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Study: opioid use doubles chances of fatal auto accident

With 214 million opioid prescriptions being issued every year, there is little doubt that the nation is seeing an opioid epidemic. Tennessee residents should know that opioids are dangerous substances for drivers and operators of heavy machinery because they can make one sedated and even dizzy.

However, many people drive while impaired by opioids. Roughly 7% of all fatal car accidents in the U.S. involve a driver on the medication. In the 1990s, opioid use led to only 1% of accidents. To show how opioid use raises the risk for fatal crashes, researchers at Columbia University undertook a new study.

Researchers analyzed 18,321 driver pairs who died in two-vehicle crashes between 1993 and 2016. Focusing on those drivers who were at fault and found to have opioids in their system, researchers concluded that the risk for a fatal crash doubles with opioid use.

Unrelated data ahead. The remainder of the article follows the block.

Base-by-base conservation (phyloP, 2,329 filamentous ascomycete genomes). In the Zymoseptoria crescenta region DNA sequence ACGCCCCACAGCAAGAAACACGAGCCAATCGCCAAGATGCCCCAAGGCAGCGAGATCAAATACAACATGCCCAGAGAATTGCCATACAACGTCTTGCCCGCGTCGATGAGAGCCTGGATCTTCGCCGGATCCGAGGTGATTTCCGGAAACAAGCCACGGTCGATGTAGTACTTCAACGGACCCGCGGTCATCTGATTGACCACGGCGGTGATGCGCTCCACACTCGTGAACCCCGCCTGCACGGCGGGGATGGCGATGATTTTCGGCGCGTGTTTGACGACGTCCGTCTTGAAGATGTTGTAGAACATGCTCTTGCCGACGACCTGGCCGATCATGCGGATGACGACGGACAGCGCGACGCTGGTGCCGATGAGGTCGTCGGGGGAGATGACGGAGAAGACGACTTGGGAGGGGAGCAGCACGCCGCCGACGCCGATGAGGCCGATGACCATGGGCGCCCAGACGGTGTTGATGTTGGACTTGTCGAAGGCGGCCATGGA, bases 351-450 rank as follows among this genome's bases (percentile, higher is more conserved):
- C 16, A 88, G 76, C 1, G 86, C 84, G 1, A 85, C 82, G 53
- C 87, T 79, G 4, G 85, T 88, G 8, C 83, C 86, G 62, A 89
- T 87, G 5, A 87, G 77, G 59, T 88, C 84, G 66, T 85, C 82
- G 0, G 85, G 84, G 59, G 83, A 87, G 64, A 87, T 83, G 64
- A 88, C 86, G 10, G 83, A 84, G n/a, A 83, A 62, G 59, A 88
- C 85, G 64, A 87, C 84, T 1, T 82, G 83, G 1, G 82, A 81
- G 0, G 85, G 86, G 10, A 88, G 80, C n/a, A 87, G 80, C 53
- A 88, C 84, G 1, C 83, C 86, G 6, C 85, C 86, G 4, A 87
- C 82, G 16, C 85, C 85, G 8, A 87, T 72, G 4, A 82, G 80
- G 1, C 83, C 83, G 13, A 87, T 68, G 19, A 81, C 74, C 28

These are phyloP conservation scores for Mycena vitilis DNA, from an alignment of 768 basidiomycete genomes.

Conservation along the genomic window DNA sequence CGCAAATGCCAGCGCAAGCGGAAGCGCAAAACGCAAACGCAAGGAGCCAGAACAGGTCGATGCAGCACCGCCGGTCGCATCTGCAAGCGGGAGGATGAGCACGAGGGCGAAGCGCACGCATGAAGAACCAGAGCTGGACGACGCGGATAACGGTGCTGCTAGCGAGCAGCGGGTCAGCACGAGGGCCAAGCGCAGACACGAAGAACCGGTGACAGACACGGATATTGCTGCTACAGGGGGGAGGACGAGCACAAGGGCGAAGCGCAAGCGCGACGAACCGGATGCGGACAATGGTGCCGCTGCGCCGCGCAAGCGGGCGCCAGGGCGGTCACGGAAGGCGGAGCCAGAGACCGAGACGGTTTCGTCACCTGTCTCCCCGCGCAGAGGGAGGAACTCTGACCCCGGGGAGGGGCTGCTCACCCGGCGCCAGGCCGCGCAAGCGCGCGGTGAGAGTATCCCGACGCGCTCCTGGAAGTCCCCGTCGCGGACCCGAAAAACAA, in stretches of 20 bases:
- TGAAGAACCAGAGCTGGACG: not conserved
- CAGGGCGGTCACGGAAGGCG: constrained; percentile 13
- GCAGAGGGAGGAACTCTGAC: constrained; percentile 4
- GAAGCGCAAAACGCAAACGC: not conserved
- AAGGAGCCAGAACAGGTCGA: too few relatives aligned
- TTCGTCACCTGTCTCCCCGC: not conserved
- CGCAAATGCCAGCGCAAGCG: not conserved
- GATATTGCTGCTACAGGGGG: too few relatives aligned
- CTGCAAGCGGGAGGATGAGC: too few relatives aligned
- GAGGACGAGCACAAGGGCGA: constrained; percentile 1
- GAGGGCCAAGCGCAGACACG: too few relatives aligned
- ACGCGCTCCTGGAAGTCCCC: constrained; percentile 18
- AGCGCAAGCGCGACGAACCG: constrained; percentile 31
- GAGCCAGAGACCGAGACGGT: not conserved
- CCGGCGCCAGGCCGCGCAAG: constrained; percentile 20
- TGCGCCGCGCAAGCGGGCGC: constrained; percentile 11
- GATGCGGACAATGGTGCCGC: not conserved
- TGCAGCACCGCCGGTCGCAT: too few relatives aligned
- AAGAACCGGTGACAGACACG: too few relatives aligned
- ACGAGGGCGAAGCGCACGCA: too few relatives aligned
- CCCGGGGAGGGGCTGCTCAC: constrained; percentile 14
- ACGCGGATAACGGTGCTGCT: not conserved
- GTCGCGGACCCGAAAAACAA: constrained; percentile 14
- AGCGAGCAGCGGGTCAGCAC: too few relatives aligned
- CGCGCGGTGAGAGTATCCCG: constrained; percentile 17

The majority of deceased drivers who were at fault and tested positive for opioids (54.7 percent) crashed because they could not stay in their lanes. Opioids and/or alcohol were found more in the drivers who committed at least one error leading to the crash than in the drivers who did not.

When opioid use or some other form of negligence is clearly the cause of an accident, the crash victim may be able to file a claim and achieve an out-of-court settlement that covers their economic and non-economic losses. However, it may take a lawyer and their network of professionals to make a strong case. For example, toxicology experts and crash investigators might come in to obtain the necessary proof. The lawyer may then handle all negotiations, taking the matter to court as a last resort.

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